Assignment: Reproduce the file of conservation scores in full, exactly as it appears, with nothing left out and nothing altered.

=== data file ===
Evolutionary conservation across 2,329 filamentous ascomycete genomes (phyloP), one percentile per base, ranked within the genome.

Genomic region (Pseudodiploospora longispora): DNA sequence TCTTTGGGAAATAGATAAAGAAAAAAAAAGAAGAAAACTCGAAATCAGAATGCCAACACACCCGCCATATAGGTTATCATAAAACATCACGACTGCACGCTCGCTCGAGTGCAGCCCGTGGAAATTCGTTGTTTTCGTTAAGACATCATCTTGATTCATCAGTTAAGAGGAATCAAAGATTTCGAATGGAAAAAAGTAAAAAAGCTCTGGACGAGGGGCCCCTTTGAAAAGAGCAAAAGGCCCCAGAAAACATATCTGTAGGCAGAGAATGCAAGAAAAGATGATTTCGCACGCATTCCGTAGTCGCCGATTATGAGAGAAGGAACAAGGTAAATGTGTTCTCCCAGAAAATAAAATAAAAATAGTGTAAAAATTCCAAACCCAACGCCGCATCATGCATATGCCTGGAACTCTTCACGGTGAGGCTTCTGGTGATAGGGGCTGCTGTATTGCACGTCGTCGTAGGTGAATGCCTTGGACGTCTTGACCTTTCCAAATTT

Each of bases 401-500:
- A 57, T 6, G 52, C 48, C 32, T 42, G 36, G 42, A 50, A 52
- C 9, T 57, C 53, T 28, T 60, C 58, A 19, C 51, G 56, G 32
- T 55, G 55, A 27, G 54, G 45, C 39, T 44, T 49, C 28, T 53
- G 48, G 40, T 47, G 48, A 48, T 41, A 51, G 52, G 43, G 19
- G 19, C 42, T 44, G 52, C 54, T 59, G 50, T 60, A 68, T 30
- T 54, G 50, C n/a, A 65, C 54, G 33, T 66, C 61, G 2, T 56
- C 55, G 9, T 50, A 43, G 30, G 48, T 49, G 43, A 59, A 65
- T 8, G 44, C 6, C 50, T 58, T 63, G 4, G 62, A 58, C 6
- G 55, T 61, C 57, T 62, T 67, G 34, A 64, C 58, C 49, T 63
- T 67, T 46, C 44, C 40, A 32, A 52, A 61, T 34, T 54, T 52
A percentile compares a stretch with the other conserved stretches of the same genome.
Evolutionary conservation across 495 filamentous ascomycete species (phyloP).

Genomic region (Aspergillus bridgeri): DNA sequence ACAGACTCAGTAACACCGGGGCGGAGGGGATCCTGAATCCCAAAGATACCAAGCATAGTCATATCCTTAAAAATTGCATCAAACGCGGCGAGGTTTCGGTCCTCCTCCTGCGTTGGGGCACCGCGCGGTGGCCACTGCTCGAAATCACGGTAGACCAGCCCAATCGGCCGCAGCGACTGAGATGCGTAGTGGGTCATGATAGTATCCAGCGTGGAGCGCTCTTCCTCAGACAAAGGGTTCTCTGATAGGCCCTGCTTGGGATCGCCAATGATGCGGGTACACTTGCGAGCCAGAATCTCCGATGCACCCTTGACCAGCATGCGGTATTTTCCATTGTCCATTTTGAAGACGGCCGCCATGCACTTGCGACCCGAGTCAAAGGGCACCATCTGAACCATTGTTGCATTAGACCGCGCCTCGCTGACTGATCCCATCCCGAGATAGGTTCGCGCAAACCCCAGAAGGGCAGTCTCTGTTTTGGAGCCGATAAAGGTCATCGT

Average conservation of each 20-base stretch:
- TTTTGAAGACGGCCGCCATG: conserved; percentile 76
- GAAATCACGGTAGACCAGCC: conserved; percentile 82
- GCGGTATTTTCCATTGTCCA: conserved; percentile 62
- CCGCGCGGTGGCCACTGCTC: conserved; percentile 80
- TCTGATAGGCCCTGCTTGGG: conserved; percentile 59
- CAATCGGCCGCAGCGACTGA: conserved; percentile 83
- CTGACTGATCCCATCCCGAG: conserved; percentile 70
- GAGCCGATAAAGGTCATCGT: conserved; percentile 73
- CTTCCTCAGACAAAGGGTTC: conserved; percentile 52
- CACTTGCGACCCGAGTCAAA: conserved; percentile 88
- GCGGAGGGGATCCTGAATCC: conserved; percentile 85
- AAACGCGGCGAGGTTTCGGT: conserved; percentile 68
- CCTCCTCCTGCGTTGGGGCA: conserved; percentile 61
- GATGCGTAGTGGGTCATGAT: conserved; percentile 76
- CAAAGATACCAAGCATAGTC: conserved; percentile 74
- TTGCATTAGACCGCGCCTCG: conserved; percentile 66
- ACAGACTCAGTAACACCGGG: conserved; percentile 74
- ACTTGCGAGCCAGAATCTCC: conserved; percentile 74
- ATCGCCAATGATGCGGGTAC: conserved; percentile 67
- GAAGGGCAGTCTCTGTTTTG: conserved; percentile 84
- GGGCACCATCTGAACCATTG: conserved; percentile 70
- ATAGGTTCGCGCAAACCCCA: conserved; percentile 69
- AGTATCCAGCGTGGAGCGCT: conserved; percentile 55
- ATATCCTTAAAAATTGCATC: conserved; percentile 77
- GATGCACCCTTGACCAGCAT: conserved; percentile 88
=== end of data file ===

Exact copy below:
Evolutionary conservation across 2,329 filamentous ascomycete genomes (phyloP), one percentile per base, ranked within the genome.

Genomic region (Pseudodiploospora longispora): DNA sequence TCTTTGGGAAATAGATAAAGAAAAAAAAAGAAGAAAACTCGAAATCAGAATGCCAACACACCCGCCATATAGGTTATCATAAAACATCACGACTGCACGCTCGCTCGAGTGCAGCCCGTGGAAATTCGTTGTTTTCGTTAAGACATCATCTTGATTCATCAGTTAAGAGGAATCAAAGATTTCGAATGGAAAAAAGTAAAAAAGCTCTGGACGAGGGGCCCCTTTGAAAAGAGCAAAAGGCCCCAGAAAACATATCTGTAGGCAGAGAATGCAAGAAAAGATGATTTCGCACGCATTCCGTAGTCGCCGATTATGAGAGAAGGAACAAGGTAAATGTGTTCTCCCAGAAAATAAAATAAAAATAGTGTAAAAATTCCAAACCCAACGCCGCATCATGCATATGCCTGGAACTCTTCACGGTGAGGCTTCTGGTGATAGGGGCTGCTGTATTGCACGTCGTCGTAGGTGAATGCCTTGGACGTCTTGACCTTTCCAAATTT

Each of bases 401-500:
- A 57, T 6, G 52, C 48, C 32, T 42, G 36, G 42, A 50, A 52
- C 9, T 57, C 53, T 28, T 60, C 58, A 19, C 51, G 56, G 32
- T 55, G 55, A 27, G 54, G 45, C 39, T 44, T 49, C 28, T 53
- G 48, G 40, T 47, G 48, A 48, T 41, A 51, G 52, G 43, G 19
- G 19, C 42, T 44, G 52, C 54, T 59, G 50, T 60, A 68, T 30
- T 54, G 50, C n/a, A 65, C 54, G 33, T 66, C 61, G 2, T 56
- C 55, G 9, T 50, A 43, G 30, G 48, T 49, G 43, A 59, A 65
- T 8, G 44, C 6, C 50, T 58, T 63, G 4, G 62, A 58, C 6
- G 55, T 61, C 57, T 62, T 67, G 34, A 64, C 58, C 49, T 63
- T 67, T 46, C 44, C 40, A 32, A 52, A 61, T 34, T 54, T 52
A percentile compares a stretch with the other conserved stretches of the same genome.
Evolutionary conservation across 495 filamentous ascomycete species (phyloP).

Genomic region (Aspergillus bridgeri): DNA sequence ACAGACTCAGTAACACCGGGGCGGAGGGGATCCTGAATCCCAAAGATACCAAGCATAGTCATATCCTTAAAAATTGCATCAAACGCGGCGAGGTTTCGGTCCTCCTCCTGCGTTGGGGCACCGCGCGGTGGCCACTGCTCGAAATCACGGTAGACCAGCCCAATCGGCCGCAGCGACTGAGATGCGTAGTGGGTCATGATAGTATCCAGCGTGGAGCGCTCTTCCTCAGACAAAGGGTTCTCTGATAGGCCCTGCTTGGGATCGCCAATGATGCGGGTACACTTGCGAGCCAGAATCTCCGATGCACCCTTGACCAGCATGCGGTATTTTCCATTGTCCATTTTGAAGACGGCCGCCATGCACTTGCGACCCGAGTCAAAGGGCACCATCTGAACCATTGTTGCATTAGACCGCGCCTCGCTGACTGATCCCATCCCGAGATAGGTTCGCGCAAACCCCAGAAGGGCAGTCTCTGTTTTGGAGCCGATAAAGGTCATCGT

Average conservation of each 20-base stretch:
- TTTTGAAGACGGCCGCCATG: conserved; percentile 76
- GAAATCACGGTAGACCAGCC: conserved; percentile 82
- GCGGTATTTTCCATTGTCCA: conserved; percentile 62
- CCGCGCGGTGGCCACTGCTC: conserved; percentile 80
- TCTGATAGGCCCTGCTTGGG: conserved; percentile 59
- CAATCGGCCGCAGCGACTGA: conserved; percentile 83
- CTGACTGATCCCATCCCGAG: conserved; percentile 70
- GAGCCGATAAAGGTCATCGT: conserved; percentile 73
- CTTCCTCAGACAAAGGGTTC: conserved; percentile 52
- CACTTGCGACCCGAGTCAAA: conserved; percentile 88
- GCGGAGGGGATCCTGAATCC: conserved; percentile 85
- AAACGCGGCGAGGTTTCGGT: conserved; percentile 68
- CCTCCTCCTGCGTTGGGGCA: conserved; percentile 61
- GATGCGTAGTGGGTCATGAT: conserved; percentile 76
- CAAAGATACCAAGCATAGTC: conserved; percentile 74
- TTGCATTAGACCGCGCCTCG: conserved; percentile 66
- ACAGACTCAGTAACACCGGG: conserved; percentile 74
- ACTTGCGAGCCAGAATCTCC: conserved; percentile 74
- ATCGCCAATGATGCGGGTAC: conserved; percentile 67
- GAAGGGCAGTCTCTGTTTTG: conserved; percentile 84
- GGGCACCATCTGAACCATTG: conserved; percentile 70
- ATAGGTTCGCGCAAACCCCA: conserved; percentile 69
- AGTATCCAGCGTGGAGCGCT: conserved; percentile 55
- ATATCCTTAAAAATTGCATC: conserved; percentile 77
- GATGCACCCTTGACCAGCAT: conserved; percentile 88